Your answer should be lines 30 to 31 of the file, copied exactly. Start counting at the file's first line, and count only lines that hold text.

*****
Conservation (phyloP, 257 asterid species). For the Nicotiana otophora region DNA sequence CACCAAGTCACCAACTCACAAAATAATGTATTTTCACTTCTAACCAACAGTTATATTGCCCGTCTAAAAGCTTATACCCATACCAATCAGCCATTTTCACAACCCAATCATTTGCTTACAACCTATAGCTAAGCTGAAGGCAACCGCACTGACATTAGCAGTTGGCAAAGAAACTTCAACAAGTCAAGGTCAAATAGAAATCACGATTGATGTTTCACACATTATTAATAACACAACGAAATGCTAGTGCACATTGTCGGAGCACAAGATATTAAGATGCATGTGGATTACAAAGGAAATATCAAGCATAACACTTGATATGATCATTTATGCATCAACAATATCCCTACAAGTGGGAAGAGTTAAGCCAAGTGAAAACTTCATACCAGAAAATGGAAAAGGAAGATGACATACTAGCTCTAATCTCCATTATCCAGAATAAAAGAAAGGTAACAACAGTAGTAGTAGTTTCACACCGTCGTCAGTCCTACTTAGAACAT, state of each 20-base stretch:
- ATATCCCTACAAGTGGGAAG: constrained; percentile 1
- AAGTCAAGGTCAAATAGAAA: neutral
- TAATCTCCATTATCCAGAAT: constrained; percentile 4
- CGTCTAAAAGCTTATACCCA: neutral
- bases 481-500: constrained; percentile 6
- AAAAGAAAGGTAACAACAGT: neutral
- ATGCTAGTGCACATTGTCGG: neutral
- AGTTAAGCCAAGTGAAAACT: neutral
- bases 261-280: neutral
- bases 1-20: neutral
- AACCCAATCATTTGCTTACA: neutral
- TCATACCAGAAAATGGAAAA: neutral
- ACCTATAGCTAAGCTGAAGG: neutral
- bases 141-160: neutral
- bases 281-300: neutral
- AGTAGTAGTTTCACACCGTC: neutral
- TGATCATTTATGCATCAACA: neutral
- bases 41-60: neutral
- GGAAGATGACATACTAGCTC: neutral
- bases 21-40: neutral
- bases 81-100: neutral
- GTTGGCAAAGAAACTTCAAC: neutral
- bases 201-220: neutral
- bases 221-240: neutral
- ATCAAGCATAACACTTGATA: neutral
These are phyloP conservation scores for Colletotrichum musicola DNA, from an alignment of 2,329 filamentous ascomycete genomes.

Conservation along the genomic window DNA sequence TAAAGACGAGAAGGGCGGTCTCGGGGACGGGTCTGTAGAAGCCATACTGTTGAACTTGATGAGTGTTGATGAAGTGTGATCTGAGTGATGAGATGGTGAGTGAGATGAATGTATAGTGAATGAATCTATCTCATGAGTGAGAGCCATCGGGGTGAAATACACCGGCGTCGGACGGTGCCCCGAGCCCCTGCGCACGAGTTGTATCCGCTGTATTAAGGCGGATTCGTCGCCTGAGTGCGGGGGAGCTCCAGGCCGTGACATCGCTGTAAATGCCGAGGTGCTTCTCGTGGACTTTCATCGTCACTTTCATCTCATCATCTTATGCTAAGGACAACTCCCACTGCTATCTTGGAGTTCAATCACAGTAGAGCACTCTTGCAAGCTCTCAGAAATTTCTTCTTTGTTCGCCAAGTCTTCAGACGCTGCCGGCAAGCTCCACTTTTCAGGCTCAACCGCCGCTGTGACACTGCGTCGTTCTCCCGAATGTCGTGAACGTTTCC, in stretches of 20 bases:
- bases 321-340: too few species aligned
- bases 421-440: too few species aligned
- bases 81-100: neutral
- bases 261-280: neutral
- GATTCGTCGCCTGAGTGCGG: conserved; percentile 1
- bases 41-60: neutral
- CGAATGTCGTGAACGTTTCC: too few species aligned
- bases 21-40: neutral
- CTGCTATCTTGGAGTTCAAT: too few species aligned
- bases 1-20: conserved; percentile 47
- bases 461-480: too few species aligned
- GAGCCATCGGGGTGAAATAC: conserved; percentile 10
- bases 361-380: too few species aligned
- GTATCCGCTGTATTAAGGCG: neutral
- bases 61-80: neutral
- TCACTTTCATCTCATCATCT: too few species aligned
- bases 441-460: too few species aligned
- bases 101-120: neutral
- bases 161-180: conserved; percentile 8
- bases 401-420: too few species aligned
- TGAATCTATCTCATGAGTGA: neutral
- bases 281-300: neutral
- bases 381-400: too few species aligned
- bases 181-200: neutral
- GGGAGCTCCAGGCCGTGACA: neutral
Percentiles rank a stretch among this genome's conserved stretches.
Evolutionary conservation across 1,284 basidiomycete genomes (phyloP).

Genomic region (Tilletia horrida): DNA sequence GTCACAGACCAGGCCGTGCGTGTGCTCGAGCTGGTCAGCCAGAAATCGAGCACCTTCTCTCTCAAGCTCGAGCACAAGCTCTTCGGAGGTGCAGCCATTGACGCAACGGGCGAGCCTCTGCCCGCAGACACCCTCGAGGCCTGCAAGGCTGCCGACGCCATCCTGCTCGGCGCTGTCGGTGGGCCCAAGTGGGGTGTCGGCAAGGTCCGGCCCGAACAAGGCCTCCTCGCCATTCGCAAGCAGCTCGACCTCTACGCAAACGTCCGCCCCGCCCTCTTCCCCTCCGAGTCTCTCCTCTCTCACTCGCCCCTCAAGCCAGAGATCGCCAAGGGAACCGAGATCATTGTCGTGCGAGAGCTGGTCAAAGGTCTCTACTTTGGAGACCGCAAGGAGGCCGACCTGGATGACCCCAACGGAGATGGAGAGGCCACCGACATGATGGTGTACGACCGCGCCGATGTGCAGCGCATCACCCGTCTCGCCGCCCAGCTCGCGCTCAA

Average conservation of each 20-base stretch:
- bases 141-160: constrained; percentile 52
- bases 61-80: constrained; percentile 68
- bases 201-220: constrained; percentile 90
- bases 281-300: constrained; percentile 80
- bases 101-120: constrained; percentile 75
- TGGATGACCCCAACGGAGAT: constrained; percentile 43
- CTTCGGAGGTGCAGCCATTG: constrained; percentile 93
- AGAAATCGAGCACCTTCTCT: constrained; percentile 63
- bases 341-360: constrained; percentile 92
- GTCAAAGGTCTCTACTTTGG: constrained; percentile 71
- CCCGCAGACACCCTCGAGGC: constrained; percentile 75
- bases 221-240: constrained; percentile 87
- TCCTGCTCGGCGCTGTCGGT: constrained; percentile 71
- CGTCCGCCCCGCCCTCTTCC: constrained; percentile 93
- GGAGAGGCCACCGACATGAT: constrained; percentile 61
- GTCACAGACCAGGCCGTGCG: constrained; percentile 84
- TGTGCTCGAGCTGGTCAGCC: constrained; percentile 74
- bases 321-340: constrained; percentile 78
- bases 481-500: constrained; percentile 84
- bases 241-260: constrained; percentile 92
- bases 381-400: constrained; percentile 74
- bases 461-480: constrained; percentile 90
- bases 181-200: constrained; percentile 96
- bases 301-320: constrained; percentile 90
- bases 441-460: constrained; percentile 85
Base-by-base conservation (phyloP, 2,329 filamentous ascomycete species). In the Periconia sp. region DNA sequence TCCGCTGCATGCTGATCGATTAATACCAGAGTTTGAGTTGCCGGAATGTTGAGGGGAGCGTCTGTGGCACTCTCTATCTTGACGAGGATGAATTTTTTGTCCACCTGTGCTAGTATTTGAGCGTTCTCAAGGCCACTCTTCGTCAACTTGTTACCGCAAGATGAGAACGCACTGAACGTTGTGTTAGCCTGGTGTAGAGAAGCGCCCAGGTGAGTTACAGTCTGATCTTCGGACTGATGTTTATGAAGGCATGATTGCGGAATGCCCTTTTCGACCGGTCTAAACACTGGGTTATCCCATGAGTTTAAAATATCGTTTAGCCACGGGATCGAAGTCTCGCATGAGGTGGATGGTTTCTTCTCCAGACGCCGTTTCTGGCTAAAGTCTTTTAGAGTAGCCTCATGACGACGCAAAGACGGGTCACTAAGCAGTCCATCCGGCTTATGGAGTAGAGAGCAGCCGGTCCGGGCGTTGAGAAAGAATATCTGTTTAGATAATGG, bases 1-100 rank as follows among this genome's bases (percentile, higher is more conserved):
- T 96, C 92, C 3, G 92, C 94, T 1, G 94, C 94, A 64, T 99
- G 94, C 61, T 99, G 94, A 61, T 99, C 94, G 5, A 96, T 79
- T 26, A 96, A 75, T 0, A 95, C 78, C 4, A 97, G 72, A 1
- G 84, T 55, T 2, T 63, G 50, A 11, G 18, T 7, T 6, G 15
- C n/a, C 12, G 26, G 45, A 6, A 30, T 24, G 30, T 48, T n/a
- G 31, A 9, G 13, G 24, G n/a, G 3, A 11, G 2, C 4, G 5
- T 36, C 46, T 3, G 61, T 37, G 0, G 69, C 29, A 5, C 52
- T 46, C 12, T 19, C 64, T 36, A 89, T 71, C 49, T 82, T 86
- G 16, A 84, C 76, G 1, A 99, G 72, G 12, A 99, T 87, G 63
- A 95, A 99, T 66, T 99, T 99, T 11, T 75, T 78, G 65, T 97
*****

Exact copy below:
- bases 421-440: too few species aligned
- bases 81-100: neutral